Proposed New Year’s resolution: Enough already with young children on reality television shows. Oops; too late. “Friday Night Tykes” has already sent out its Season 2 premiere for review.
Urchins have been turning up on reality TV practically since it was invented, but it feels as if there are more with each passing year. Sometimes they’re cute, but often, it seems, they’re just being exploited to make a point that doesn’t need making. Football-playing kids, dancing kids, cheerleading kids, kids who just happen to be part of a particularly garish family.
You might think that golfing kids, who turned up Monday on the Esquire Network’s on-demand outlet, would be different, golf being a relatively high-toned game. But no. It’s just more make-’em-cry, only a little quieter.
The year started off badly for children on reality shows. Before January was over “Friday Night Tykes,” a series on Esquire that follows pint-size football teams in Texas, had managed to get two coaches suspended. One was shown urging his players to injure opponents, and the other was shown using profanity in front of his lads, ages 8 and 9. (Season 2, which begins Jan. 20, moves up to the 10- and 11-year-old division.)
The bad parental and coaching skills displayed on “Friday Night Tykes” are particularly egregious, but the dynamics are so familiar at this point that the show is one long cliché. We’ve seen overpressured kids and unpalatable adults countless times, on “Cheer Perfection” (TLC), “Dance Moms” (Lifetime), “Toddlers & Tiaras” (TLC) and more. Bravo gave the genre a twist this year with “Extreme Guide to Parenting,” showcasing families in which the grown-ups had some decidedly different ideas about how to raise children. Whether the parental gimmick was aromatherapy or an obsessive quest for perfection, each episode left you glad you weren’t raised that way.
The wheels really came off the cart in October with reports that June Shannon, the mother on the much-parodied (and much-watched) TLC show “Here Comes Honey Boo Boo,” was dating a convicted child molester. The network canceled the show instantly. If you want to know where this ugly saga has gone since, see the supermarket tabloids.
Anyway, back to the golf course. The new Esquire series, wittily titled “The Short Game,” follows 10 golfers, ages 7 and 8, as they compete in a tournament circuit, their “daddy caddies” by their side. These are serious players, or at least their fathers (and sometimes their mothers) want them to be. Their putting can have the random quality of a casual game of miniature golf, but they can hit drives straight and long, and they can debate club selection with their caddies – that is, their fathers – like professionals.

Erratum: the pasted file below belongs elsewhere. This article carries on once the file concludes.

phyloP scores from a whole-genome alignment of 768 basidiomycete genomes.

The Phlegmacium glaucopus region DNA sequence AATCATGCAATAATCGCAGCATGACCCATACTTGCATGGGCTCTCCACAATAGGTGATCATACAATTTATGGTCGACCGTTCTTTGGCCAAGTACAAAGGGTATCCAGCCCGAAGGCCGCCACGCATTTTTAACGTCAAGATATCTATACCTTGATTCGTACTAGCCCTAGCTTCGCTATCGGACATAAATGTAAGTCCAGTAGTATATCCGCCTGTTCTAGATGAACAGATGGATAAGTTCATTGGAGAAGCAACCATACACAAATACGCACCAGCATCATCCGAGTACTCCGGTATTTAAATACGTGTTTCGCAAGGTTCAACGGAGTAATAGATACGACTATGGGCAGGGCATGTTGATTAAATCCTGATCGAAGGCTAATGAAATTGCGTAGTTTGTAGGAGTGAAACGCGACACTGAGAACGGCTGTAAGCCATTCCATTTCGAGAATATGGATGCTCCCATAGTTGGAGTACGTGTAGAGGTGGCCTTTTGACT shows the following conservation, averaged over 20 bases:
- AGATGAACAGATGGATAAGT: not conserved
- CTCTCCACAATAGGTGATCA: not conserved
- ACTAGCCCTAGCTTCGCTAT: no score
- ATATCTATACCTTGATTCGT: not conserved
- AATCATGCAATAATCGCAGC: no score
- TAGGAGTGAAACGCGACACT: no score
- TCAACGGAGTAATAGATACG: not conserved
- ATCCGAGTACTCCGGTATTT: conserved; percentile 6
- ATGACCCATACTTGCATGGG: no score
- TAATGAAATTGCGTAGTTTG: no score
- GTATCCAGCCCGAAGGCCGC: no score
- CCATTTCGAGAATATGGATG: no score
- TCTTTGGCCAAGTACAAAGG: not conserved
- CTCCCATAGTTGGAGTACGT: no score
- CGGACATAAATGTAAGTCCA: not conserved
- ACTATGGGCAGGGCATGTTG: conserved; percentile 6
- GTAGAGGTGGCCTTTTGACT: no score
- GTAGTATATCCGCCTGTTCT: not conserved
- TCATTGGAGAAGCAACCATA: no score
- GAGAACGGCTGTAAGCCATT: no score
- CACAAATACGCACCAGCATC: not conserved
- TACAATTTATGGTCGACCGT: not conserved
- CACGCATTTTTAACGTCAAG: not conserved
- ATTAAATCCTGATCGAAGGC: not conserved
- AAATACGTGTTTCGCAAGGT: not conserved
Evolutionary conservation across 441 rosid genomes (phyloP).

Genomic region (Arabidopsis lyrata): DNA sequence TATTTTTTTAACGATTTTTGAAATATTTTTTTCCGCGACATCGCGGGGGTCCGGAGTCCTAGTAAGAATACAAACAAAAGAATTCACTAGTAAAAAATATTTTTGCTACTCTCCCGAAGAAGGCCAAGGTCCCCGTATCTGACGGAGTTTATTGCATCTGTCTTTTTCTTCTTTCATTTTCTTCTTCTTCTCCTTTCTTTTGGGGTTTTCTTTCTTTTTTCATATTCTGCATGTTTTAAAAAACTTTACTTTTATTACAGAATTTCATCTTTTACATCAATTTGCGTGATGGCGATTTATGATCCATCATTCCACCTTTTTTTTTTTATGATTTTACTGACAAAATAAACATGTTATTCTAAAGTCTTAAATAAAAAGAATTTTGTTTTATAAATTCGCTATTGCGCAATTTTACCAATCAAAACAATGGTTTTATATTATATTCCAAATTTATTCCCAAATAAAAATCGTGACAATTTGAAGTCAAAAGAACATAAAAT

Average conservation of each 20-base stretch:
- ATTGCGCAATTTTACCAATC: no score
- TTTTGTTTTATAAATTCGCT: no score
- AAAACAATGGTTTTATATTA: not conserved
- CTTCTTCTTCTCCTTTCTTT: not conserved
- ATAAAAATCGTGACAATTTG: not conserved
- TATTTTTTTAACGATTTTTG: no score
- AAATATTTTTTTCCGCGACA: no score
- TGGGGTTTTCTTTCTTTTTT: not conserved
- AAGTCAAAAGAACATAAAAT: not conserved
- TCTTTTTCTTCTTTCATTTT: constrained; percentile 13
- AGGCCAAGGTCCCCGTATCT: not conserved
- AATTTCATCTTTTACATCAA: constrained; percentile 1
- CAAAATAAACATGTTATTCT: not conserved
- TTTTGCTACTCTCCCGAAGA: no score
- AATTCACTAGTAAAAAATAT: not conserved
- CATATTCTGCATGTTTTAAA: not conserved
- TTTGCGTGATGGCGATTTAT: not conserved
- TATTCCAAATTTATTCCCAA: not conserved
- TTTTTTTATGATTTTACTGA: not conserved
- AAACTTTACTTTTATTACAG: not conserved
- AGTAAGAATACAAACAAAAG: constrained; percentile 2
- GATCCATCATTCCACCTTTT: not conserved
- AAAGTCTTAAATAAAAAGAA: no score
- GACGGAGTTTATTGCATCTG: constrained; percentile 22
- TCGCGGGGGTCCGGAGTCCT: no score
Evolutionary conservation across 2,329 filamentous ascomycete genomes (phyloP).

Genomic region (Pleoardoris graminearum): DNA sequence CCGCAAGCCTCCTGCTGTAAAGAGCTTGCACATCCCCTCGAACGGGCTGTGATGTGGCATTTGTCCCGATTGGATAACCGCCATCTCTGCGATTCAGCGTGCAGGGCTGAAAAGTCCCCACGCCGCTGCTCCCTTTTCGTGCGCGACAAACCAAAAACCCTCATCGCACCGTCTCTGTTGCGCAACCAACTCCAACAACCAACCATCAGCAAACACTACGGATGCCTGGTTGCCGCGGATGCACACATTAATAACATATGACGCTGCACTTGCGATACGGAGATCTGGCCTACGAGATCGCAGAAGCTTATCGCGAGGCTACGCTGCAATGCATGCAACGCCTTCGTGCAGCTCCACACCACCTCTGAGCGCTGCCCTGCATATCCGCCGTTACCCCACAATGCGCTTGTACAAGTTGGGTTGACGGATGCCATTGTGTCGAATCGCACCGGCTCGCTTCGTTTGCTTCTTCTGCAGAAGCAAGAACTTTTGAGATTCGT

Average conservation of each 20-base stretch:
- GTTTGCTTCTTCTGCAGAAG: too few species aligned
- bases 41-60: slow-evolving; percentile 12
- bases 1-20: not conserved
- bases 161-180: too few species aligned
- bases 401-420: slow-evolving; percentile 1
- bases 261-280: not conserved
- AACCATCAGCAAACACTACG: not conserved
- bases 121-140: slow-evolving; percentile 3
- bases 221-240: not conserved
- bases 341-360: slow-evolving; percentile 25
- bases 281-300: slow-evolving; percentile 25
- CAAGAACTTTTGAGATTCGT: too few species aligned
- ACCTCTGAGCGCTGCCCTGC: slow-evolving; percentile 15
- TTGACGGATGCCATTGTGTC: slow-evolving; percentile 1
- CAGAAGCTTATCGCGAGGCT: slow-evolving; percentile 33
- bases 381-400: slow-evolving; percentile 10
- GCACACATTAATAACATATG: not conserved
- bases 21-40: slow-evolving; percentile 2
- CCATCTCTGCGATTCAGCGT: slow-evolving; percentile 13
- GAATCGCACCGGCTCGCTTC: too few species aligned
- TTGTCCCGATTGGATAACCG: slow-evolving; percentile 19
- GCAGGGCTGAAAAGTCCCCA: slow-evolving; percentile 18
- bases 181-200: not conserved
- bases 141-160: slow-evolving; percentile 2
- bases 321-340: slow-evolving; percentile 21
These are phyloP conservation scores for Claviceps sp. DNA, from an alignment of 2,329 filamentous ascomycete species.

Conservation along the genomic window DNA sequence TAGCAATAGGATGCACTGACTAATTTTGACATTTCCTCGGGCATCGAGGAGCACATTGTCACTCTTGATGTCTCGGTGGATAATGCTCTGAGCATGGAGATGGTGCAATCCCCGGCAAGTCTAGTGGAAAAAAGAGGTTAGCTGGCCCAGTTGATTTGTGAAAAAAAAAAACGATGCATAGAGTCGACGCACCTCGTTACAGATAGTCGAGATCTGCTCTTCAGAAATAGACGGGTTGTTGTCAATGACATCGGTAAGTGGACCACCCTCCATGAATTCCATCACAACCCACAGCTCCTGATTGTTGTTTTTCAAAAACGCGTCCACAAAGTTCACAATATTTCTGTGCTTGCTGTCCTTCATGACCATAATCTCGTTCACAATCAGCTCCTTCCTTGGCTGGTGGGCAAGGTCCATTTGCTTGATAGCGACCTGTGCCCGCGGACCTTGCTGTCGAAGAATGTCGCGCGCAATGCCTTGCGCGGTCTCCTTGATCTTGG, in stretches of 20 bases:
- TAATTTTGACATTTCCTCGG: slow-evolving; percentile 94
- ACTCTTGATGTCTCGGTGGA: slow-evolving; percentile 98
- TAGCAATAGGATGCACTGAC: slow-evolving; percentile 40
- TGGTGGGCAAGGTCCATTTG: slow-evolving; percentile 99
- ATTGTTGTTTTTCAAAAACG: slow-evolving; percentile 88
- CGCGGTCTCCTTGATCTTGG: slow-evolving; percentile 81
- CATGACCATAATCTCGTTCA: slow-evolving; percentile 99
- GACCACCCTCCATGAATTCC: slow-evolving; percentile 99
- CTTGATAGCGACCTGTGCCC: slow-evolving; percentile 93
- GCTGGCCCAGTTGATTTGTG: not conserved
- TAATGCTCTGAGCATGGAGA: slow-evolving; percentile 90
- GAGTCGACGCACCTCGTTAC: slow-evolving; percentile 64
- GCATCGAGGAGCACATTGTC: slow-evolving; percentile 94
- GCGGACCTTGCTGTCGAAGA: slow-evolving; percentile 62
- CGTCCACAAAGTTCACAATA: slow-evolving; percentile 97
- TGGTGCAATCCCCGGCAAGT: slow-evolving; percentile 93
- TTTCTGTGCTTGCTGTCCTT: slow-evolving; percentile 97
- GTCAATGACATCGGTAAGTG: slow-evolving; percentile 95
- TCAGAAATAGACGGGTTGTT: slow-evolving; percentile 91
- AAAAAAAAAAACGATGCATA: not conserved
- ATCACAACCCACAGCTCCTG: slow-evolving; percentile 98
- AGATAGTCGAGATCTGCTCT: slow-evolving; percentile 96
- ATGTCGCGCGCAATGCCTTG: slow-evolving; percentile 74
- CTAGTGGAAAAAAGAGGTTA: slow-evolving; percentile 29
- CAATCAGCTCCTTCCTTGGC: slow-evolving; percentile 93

“The weakest part of my game is my attitude,” one earnest 7-year-old girl says, “and it’s just really hard to control.”
But, as in all of these types of shows, the game is secondary. The hectoring parents are the real attraction – their overinvestment, their apparent cluelessness about how they sound or the effect they’re having on their children.
“Why do you hit it so hard?” one father says to his daughter after a bad shot. “Baby, relax.” This after he has been badgering her relentlessly. Relax? Sure; as soon as you shut up.
“His biggest problem is focus,” another father says of his son. “He just wants to have fun constantly.” A young child who wants to have fun? What’s wrong with kids today?
Another father, of a boy named Bryce who seems a reluctant recruit to the role of golf prodigy, is downright petulant when the kid has a mediocre round.
“When I’m giving 100 percent and Bryce isn’t giving me 100 percent, it affects me,” he whines. “It affects us as a team. It hurts.” Because, of course, in the world of intense child sports, it’s really all about the parent.
Another player is on the verge of tears after her father has spoken sharply to her.
“How come nobody gets to yell at him?” she says.
The parents of a girl named Chloe are among the few who seem to have the balance right.
“Chloe has a tremendous amount of talent on the golf course,” says her father, who (unlike the other dads) actually seems to enjoy his role, shagging her practice drives with a baseball mitt. “We know what it is mentally and physically. But if she’s not having fun, game over; we don’t want her to do it.”
The youngsters on “The Short Game,” unlike the ones on “Friday Night Tykes,” aren’t writhing in pain after a collision, but they seem to end up crying just about as often. Is anything served by sticking cameras in their faces?
The version of bad child-rearing that features intense parents competing through their kids is so overworked at this point that it’s not even train-wreck entertaining anymore.
It’s also not particularly believable. The parents and coaches in these shows just seem to be playing to assigned stereotypes.
Sure, there are still plenty of parents like this in real life, but the ones filling the role on reality TV seem too made-to-order to be genuine.